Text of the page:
The two-component theories of neutrino were developed in 1957, right after the discovery of parity violation in weak interactions, which had taken place the previous year thanks to the theoretical studies of Tsung-Dao Lee and Yang Chen-Ning. The choice of the plural in the word “theories” is due to the fact that, in that year, three papers - all containing the same theoretical idea - were published. Although this theory found fertile ground only in that moment, it was actually rooted in the 1929 work of Hermann Weyl, who, in an attempt to get rid of the negative-energy solutions to the Dirac equation, had coined the term “Zweikomponententheorie”. However, Weyl’s suggestion was not the only road leading to a two-component approach. Another attempt in this direction, although driven by different motivations, was made in 1937 by Ettore Majorana, who also shared the will to drop the negative-energy solutions. This would have allowed him to construct a theory of neutral particles, such as neutrinos, that could be equivalent to their own antiparticles. Therefore, Majorana came up with another type of two-component theory. Even though Lee & Yang’s theory was based on Weyl’s reformulation of the Dirac’s equation, Majorana also played a role in there, because not the whole physics community was ready to accept an interpretation of neutrinos as “Dirac particles”. Therefore, some physicists started to describe how the two-component theory of neutrino and Majorana’s theory could be reformulated so to be equivalent for the free-particle, massless case.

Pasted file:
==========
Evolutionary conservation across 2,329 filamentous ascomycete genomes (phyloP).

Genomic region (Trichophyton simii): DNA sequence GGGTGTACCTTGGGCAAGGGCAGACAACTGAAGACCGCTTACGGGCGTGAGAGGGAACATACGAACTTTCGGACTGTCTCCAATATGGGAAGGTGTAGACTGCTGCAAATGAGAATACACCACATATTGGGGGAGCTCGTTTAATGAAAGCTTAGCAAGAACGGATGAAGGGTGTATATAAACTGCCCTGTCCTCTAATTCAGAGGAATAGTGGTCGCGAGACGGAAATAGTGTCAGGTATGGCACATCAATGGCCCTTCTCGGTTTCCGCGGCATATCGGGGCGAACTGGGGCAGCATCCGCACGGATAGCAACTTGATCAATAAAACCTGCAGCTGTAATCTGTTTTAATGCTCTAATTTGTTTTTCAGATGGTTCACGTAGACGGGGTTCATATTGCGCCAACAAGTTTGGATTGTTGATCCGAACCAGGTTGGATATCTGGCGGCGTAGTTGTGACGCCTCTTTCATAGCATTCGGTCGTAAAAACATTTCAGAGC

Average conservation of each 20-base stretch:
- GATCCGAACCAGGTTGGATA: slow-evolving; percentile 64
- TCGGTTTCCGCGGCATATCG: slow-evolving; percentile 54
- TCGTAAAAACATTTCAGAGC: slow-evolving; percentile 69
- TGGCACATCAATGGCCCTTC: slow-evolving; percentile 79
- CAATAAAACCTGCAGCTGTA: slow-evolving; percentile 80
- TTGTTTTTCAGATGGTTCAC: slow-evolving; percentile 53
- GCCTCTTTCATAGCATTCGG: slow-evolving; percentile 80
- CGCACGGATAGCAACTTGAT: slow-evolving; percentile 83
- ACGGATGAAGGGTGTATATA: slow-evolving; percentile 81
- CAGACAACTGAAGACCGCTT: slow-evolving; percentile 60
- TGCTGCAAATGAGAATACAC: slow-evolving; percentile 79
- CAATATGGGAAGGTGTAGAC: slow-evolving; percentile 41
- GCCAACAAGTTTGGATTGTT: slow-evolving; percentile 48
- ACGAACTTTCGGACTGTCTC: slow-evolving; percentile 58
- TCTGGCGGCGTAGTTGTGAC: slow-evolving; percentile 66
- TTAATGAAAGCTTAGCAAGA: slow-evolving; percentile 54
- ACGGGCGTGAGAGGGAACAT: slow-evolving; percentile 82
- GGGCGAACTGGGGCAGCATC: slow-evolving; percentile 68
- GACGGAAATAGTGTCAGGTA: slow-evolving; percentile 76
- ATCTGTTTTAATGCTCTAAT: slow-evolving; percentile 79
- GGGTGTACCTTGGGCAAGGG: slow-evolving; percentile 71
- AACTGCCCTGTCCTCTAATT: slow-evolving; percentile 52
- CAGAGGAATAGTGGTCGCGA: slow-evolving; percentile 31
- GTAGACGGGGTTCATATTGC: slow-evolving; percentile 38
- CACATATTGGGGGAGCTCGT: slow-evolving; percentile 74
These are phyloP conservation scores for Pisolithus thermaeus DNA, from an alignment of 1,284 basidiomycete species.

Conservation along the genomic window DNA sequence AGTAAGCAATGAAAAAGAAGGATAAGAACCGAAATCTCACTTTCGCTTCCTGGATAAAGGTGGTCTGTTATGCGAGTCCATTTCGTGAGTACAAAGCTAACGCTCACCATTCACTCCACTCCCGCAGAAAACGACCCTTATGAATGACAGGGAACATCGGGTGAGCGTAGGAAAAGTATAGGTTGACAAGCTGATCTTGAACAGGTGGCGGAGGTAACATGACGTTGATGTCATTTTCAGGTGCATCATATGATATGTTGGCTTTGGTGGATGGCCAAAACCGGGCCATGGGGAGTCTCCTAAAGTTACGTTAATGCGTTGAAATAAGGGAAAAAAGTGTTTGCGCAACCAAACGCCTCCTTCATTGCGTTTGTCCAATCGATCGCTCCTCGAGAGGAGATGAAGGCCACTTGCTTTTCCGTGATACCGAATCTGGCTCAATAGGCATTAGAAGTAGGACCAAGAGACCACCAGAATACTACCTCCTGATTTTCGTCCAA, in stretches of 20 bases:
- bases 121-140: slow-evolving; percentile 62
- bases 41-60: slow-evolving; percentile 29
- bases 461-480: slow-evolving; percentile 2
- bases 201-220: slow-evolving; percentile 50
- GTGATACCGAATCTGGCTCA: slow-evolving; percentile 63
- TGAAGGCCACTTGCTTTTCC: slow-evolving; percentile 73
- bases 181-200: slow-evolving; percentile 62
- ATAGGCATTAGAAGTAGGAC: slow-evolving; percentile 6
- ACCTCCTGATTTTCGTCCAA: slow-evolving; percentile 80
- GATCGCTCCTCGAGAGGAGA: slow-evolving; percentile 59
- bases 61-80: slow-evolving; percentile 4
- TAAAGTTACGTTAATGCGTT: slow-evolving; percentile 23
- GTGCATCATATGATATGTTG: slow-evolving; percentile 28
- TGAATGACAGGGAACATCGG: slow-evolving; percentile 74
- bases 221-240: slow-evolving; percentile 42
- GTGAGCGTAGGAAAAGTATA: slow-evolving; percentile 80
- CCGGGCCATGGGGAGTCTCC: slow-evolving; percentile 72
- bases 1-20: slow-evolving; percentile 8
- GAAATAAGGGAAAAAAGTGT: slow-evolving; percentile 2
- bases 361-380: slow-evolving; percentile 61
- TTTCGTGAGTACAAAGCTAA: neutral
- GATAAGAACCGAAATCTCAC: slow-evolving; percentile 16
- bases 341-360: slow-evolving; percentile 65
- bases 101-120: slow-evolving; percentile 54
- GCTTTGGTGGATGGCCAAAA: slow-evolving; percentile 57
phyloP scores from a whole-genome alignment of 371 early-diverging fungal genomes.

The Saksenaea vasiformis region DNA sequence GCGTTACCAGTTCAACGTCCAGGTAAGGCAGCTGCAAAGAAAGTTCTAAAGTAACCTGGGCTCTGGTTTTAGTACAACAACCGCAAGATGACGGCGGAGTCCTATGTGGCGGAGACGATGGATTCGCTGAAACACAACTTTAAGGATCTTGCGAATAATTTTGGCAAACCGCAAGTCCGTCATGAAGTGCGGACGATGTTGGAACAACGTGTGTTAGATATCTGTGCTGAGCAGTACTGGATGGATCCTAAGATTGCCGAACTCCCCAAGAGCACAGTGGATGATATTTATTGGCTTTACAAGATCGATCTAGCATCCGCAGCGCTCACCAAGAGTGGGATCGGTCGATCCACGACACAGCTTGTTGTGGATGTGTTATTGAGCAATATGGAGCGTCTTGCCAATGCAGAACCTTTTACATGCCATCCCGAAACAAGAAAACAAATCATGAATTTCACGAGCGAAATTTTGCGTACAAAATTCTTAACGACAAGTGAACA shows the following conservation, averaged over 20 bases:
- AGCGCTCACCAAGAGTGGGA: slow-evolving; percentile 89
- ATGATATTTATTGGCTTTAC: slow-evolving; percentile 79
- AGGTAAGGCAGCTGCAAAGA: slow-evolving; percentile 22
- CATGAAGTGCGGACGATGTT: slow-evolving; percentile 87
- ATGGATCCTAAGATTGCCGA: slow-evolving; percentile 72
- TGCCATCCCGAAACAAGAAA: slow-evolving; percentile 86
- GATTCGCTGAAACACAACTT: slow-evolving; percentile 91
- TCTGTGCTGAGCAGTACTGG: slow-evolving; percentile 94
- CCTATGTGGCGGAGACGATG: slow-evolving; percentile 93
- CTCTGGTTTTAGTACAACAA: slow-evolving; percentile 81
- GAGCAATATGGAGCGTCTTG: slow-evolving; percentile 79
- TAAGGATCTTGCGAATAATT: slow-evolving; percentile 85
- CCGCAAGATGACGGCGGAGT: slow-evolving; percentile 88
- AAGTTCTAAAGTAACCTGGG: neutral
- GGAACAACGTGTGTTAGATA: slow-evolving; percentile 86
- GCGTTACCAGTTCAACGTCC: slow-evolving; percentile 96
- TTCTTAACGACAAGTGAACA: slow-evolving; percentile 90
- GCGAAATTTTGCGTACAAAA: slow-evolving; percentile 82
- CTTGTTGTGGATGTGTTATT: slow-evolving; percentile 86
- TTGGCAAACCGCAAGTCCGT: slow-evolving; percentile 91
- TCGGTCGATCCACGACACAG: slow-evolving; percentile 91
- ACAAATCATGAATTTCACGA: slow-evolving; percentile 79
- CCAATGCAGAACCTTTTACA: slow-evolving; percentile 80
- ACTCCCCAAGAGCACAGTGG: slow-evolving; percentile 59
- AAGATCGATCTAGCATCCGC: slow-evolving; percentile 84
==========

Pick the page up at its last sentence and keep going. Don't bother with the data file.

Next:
In this contribution, I will reconstruct a version of this story that differs from the traditionally accepted one, because it sacrifices the “pedagogical” simplified linearity of textbooks for a more complex approach, that takes into account different perspectives.
“Pauli-Fierz correspondence”, Pauli Archives, CERN;
Unpublished interviews with C.N.Yang (credit Jinyan Liu).